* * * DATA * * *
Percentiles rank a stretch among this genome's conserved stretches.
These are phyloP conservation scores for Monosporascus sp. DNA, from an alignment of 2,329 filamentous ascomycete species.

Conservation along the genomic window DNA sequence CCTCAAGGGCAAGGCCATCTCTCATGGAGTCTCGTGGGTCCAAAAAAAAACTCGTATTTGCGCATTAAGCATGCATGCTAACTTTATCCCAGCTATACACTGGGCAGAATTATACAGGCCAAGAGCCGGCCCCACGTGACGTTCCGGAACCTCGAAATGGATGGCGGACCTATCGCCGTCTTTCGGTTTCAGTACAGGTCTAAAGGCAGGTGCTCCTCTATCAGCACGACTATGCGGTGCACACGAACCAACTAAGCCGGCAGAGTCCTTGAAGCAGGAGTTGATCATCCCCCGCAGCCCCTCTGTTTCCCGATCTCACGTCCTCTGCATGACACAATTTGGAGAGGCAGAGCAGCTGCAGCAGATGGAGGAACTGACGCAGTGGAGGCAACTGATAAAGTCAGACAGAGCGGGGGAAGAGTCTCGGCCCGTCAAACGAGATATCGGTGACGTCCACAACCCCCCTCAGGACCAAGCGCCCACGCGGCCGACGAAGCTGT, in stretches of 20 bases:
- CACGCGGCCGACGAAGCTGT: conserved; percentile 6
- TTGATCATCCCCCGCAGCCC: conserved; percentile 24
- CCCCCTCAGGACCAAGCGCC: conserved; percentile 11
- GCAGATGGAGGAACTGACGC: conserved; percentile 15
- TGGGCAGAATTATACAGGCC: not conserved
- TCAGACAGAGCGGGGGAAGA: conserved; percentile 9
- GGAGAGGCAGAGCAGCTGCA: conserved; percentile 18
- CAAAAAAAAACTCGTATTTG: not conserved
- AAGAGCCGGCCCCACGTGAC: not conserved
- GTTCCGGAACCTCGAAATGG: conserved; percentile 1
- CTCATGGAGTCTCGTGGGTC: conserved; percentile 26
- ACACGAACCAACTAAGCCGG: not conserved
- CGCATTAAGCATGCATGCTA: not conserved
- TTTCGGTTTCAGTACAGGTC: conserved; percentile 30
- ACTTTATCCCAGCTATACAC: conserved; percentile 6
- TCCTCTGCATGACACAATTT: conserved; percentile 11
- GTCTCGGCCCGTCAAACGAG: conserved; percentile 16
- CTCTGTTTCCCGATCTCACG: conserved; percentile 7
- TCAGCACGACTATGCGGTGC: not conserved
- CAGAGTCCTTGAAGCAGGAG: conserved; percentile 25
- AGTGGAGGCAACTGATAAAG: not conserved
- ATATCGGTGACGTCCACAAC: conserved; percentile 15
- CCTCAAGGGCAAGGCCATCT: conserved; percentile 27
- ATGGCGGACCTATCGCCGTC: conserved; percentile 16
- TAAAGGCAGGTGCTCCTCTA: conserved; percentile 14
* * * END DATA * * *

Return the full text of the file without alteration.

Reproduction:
Percentiles rank a stretch among this genome's conserved stretches.
These are phyloP conservation scores for Monosporascus sp. DNA, from an alignment of 2,329 filamentous ascomycete species.

Conservation along the genomic window DNA sequence CCTCAAGGGCAAGGCCATCTCTCATGGAGTCTCGTGGGTCCAAAAAAAAACTCGTATTTGCGCATTAAGCATGCATGCTAACTTTATCCCAGCTATACACTGGGCAGAATTATACAGGCCAAGAGCCGGCCCCACGTGACGTTCCGGAACCTCGAAATGGATGGCGGACCTATCGCCGTCTTTCGGTTTCAGTACAGGTCTAAAGGCAGGTGCTCCTCTATCAGCACGACTATGCGGTGCACACGAACCAACTAAGCCGGCAGAGTCCTTGAAGCAGGAGTTGATCATCCCCCGCAGCCCCTCTGTTTCCCGATCTCACGTCCTCTGCATGACACAATTTGGAGAGGCAGAGCAGCTGCAGCAGATGGAGGAACTGACGCAGTGGAGGCAACTGATAAAGTCAGACAGAGCGGGGGAAGAGTCTCGGCCCGTCAAACGAGATATCGGTGACGTCCACAACCCCCCTCAGGACCAAGCGCCCACGCGGCCGACGAAGCTGT, in stretches of 20 bases:
- CACGCGGCCGACGAAGCTGT: conserved; percentile 6
- TTGATCATCCCCCGCAGCCC: conserved; percentile 24
- CCCCCTCAGGACCAAGCGCC: conserved; percentile 11
- GCAGATGGAGGAACTGACGC: conserved; percentile 15
- TGGGCAGAATTATACAGGCC: not conserved
- TCAGACAGAGCGGGGGAAGA: conserved; percentile 9
- GGAGAGGCAGAGCAGCTGCA: conserved; percentile 18
- CAAAAAAAAACTCGTATTTG: not conserved
- AAGAGCCGGCCCCACGTGAC: not conserved
- GTTCCGGAACCTCGAAATGG: conserved; percentile 1
- CTCATGGAGTCTCGTGGGTC: conserved; percentile 26
- ACACGAACCAACTAAGCCGG: not conserved
- CGCATTAAGCATGCATGCTA: not conserved
- TTTCGGTTTCAGTACAGGTC: conserved; percentile 30
- ACTTTATCCCAGCTATACAC: conserved; percentile 6
- TCCTCTGCATGACACAATTT: conserved; percentile 11
- GTCTCGGCCCGTCAAACGAG: conserved; percentile 16
- CTCTGTTTCCCGATCTCACG: conserved; percentile 7
- TCAGCACGACTATGCGGTGC: not conserved
- CAGAGTCCTTGAAGCAGGAG: conserved; percentile 25
- AGTGGAGGCAACTGATAAAG: not conserved
- ATATCGGTGACGTCCACAAC: conserved; percentile 15
- CCTCAAGGGCAAGGCCATCT: conserved; percentile 27
- ATGGCGGACCTATCGCCGTC: conserved; percentile 16
- TAAAGGCAGGTGCTCCTCTA: conserved; percentile 14